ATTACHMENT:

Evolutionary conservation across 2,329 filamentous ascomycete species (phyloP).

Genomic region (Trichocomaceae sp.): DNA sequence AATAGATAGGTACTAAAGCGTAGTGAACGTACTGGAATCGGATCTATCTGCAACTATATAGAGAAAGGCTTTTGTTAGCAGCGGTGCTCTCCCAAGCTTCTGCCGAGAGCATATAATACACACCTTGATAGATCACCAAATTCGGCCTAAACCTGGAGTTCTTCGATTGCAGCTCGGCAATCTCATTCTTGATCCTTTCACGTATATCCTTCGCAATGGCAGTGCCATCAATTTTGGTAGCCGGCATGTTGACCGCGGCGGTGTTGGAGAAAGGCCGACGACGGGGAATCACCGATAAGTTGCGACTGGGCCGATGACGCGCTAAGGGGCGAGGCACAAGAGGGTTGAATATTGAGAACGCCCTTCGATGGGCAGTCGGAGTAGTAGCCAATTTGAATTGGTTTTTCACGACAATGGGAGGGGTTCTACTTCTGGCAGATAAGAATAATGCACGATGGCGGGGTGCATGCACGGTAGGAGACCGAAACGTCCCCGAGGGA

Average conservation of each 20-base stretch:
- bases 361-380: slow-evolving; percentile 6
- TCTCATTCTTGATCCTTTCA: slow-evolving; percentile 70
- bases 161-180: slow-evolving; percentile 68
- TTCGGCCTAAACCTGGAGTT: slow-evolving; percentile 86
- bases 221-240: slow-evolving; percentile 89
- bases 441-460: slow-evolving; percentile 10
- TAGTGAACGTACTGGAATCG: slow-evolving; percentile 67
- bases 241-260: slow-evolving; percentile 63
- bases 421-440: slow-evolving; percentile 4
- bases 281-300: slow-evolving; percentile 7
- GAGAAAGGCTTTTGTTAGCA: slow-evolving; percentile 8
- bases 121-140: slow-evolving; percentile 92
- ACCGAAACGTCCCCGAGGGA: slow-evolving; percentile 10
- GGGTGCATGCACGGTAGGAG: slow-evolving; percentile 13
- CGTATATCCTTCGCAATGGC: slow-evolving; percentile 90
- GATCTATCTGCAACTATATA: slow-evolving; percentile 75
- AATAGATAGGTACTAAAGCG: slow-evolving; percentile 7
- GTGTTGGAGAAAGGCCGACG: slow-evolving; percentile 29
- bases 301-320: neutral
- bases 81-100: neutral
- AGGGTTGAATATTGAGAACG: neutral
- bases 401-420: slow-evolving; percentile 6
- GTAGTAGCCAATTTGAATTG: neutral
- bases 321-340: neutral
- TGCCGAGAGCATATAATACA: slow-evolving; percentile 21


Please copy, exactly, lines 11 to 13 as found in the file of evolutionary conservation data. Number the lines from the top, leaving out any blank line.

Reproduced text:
- bases 241-260: slow-evolving; percentile 63
- bases 421-440: slow-evolving; percentile 4
- bases 281-300: slow-evolving; percentile 7